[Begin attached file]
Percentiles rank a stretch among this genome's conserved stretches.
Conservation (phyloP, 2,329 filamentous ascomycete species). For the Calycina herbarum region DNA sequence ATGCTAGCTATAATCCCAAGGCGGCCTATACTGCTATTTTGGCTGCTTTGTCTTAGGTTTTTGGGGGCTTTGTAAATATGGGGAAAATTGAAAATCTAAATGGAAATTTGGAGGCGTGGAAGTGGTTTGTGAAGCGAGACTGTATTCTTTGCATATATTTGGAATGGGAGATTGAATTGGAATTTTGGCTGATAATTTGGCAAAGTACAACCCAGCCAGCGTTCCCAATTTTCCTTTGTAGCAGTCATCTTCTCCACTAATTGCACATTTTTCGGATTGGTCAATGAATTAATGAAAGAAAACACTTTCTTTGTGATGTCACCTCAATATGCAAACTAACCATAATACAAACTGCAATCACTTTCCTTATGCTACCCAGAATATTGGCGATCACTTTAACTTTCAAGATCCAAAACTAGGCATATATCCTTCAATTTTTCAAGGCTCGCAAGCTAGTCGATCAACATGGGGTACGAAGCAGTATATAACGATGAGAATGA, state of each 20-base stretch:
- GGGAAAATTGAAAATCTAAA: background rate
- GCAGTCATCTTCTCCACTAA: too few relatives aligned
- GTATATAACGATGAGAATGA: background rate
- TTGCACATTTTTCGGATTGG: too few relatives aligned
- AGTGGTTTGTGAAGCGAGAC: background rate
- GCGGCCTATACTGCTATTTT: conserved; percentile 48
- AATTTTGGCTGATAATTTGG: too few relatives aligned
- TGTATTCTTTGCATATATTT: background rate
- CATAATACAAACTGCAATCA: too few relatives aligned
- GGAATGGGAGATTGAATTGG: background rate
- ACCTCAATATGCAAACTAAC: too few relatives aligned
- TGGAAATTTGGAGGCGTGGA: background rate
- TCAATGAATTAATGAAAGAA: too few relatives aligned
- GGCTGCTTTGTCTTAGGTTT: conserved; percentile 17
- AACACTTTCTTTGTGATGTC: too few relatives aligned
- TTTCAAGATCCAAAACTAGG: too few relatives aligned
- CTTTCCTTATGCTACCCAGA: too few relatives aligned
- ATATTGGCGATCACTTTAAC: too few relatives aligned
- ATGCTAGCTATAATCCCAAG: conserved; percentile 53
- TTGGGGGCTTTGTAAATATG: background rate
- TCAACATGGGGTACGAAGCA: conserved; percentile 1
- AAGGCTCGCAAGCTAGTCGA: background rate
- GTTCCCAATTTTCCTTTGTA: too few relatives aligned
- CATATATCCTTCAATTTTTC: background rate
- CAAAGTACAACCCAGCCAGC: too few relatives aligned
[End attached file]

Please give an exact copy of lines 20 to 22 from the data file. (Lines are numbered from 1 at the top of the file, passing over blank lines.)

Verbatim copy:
- ATATTGGCGATCACTTTAAC: too few relatives aligned
- ATGCTAGCTATAATCCCAAG: conserved; percentile 53
- TTGGGGGCTTTGTAAATATG: background rate